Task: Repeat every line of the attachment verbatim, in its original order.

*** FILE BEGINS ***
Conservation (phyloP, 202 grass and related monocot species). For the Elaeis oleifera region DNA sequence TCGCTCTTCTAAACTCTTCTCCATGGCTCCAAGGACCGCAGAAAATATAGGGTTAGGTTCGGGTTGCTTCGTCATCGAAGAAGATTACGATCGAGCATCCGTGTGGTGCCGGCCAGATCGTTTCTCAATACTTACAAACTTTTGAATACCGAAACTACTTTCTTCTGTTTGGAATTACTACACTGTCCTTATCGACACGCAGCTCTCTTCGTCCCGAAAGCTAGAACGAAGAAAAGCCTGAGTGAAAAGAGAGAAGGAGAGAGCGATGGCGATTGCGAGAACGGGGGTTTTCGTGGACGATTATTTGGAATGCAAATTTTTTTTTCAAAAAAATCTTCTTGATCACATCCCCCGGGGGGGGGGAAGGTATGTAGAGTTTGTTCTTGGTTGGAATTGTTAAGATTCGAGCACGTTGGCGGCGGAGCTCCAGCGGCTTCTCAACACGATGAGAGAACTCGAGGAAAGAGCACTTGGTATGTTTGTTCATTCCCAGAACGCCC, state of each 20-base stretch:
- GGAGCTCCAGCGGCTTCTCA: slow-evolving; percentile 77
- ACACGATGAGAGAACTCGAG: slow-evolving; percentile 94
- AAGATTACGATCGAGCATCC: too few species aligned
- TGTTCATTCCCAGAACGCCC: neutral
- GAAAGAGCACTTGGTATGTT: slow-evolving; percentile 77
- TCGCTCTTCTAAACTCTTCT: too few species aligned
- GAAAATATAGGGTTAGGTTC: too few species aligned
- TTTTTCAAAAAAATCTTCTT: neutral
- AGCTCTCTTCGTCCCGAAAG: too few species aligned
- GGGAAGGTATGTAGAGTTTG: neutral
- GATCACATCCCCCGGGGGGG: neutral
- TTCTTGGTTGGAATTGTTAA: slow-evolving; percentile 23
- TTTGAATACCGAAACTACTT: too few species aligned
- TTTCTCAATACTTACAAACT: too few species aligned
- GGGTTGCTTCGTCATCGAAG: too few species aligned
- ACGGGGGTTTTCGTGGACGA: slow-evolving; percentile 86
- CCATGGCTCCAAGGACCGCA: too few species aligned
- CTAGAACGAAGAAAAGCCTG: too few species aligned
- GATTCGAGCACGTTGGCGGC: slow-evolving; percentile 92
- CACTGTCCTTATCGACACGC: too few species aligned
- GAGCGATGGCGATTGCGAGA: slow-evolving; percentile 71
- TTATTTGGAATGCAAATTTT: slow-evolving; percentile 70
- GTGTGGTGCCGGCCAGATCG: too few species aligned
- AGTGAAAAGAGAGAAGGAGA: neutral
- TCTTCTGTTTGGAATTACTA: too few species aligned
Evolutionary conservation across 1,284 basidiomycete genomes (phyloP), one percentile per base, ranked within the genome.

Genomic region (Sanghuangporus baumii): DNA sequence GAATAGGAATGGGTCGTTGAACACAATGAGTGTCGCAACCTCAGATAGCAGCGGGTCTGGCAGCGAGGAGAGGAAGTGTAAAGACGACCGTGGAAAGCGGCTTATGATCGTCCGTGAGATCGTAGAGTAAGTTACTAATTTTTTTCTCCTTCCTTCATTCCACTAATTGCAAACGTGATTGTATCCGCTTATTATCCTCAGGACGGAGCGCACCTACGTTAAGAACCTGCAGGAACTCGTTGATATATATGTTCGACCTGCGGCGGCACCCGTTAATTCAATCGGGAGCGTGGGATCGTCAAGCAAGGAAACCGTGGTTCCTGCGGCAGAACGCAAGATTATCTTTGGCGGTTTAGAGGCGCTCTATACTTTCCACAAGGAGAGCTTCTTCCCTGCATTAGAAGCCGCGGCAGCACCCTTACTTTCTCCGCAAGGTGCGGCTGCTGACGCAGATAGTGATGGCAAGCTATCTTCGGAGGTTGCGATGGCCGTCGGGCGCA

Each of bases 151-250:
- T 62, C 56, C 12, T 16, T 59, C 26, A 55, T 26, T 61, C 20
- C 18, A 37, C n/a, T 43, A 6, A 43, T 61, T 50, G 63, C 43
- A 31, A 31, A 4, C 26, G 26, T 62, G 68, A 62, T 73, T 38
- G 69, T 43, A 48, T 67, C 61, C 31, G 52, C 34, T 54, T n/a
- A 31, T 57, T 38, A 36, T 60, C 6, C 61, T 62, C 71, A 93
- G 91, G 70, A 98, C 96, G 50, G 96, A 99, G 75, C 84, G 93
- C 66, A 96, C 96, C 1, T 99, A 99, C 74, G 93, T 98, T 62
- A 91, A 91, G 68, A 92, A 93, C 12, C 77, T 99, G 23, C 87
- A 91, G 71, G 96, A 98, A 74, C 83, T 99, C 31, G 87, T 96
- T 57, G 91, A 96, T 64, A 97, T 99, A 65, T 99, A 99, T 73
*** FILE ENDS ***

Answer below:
Conservation (phyloP, 202 grass and related monocot species). For the Elaeis oleifera region DNA sequence TCGCTCTTCTAAACTCTTCTCCATGGCTCCAAGGACCGCAGAAAATATAGGGTTAGGTTCGGGTTGCTTCGTCATCGAAGAAGATTACGATCGAGCATCCGTGTGGTGCCGGCCAGATCGTTTCTCAATACTTACAAACTTTTGAATACCGAAACTACTTTCTTCTGTTTGGAATTACTACACTGTCCTTATCGACACGCAGCTCTCTTCGTCCCGAAAGCTAGAACGAAGAAAAGCCTGAGTGAAAAGAGAGAAGGAGAGAGCGATGGCGATTGCGAGAACGGGGGTTTTCGTGGACGATTATTTGGAATGCAAATTTTTTTTTCAAAAAAATCTTCTTGATCACATCCCCCGGGGGGGGGGAAGGTATGTAGAGTTTGTTCTTGGTTGGAATTGTTAAGATTCGAGCACGTTGGCGGCGGAGCTCCAGCGGCTTCTCAACACGATGAGAGAACTCGAGGAAAGAGCACTTGGTATGTTTGTTCATTCCCAGAACGCCC, state of each 20-base stretch:
- GGAGCTCCAGCGGCTTCTCA: slow-evolving; percentile 77
- ACACGATGAGAGAACTCGAG: slow-evolving; percentile 94
- AAGATTACGATCGAGCATCC: too few species aligned
- TGTTCATTCCCAGAACGCCC: neutral
- GAAAGAGCACTTGGTATGTT: slow-evolving; percentile 77
- TCGCTCTTCTAAACTCTTCT: too few species aligned
- GAAAATATAGGGTTAGGTTC: too few species aligned
- TTTTTCAAAAAAATCTTCTT: neutral
- AGCTCTCTTCGTCCCGAAAG: too few species aligned
- GGGAAGGTATGTAGAGTTTG: neutral
- GATCACATCCCCCGGGGGGG: neutral
- TTCTTGGTTGGAATTGTTAA: slow-evolving; percentile 23
- TTTGAATACCGAAACTACTT: too few species aligned
- TTTCTCAATACTTACAAACT: too few species aligned
- GGGTTGCTTCGTCATCGAAG: too few species aligned
- ACGGGGGTTTTCGTGGACGA: slow-evolving; percentile 86
- CCATGGCTCCAAGGACCGCA: too few species aligned
- CTAGAACGAAGAAAAGCCTG: too few species aligned
- GATTCGAGCACGTTGGCGGC: slow-evolving; percentile 92
- CACTGTCCTTATCGACACGC: too few species aligned
- GAGCGATGGCGATTGCGAGA: slow-evolving; percentile 71
- TTATTTGGAATGCAAATTTT: slow-evolving; percentile 70
- GTGTGGTGCCGGCCAGATCG: too few species aligned
- AGTGAAAAGAGAGAAGGAGA: neutral
- TCTTCTGTTTGGAATTACTA: too few species aligned
Evolutionary conservation across 1,284 basidiomycete genomes (phyloP), one percentile per base, ranked within the genome.

Genomic region (Sanghuangporus baumii): DNA sequence GAATAGGAATGGGTCGTTGAACACAATGAGTGTCGCAACCTCAGATAGCAGCGGGTCTGGCAGCGAGGAGAGGAAGTGTAAAGACGACCGTGGAAAGCGGCTTATGATCGTCCGTGAGATCGTAGAGTAAGTTACTAATTTTTTTCTCCTTCCTTCATTCCACTAATTGCAAACGTGATTGTATCCGCTTATTATCCTCAGGACGGAGCGCACCTACGTTAAGAACCTGCAGGAACTCGTTGATATATATGTTCGACCTGCGGCGGCACCCGTTAATTCAATCGGGAGCGTGGGATCGTCAAGCAAGGAAACCGTGGTTCCTGCGGCAGAACGCAAGATTATCTTTGGCGGTTTAGAGGCGCTCTATACTTTCCACAAGGAGAGCTTCTTCCCTGCATTAGAAGCCGCGGCAGCACCCTTACTTTCTCCGCAAGGTGCGGCTGCTGACGCAGATAGTGATGGCAAGCTATCTTCGGAGGTTGCGATGGCCGTCGGGCGCA

Each of bases 151-250:
- T 62, C 56, C 12, T 16, T 59, C 26, A 55, T 26, T 61, C 20
- C 18, A 37, C n/a, T 43, A 6, A 43, T 61, T 50, G 63, C 43
- A 31, A 31, A 4, C 26, G 26, T 62, G 68, A 62, T 73, T 38
- G 69, T 43, A 48, T 67, C 61, C 31, G 52, C 34, T 54, T n/a
- A 31, T 57, T 38, A 36, T 60, C 6, C 61, T 62, C 71, A 93
- G 91, G 70, A 98, C 96, G 50, G 96, A 99, G 75, C 84, G 93
- C 66, A 96, C 96, C 1, T 99, A 99, C 74, G 93, T 98, T 62
- A 91, A 91, G 68, A 92, A 93, C 12, C 77, T 99, G 23, C 87
- A 91, G 71, G 96, A 98, A 74, C 83, T 99, C 31, G 87, T 96
- T 57, G 91, A 96, T 64, A 97, T 99, A 65, T 99, A 99, T 73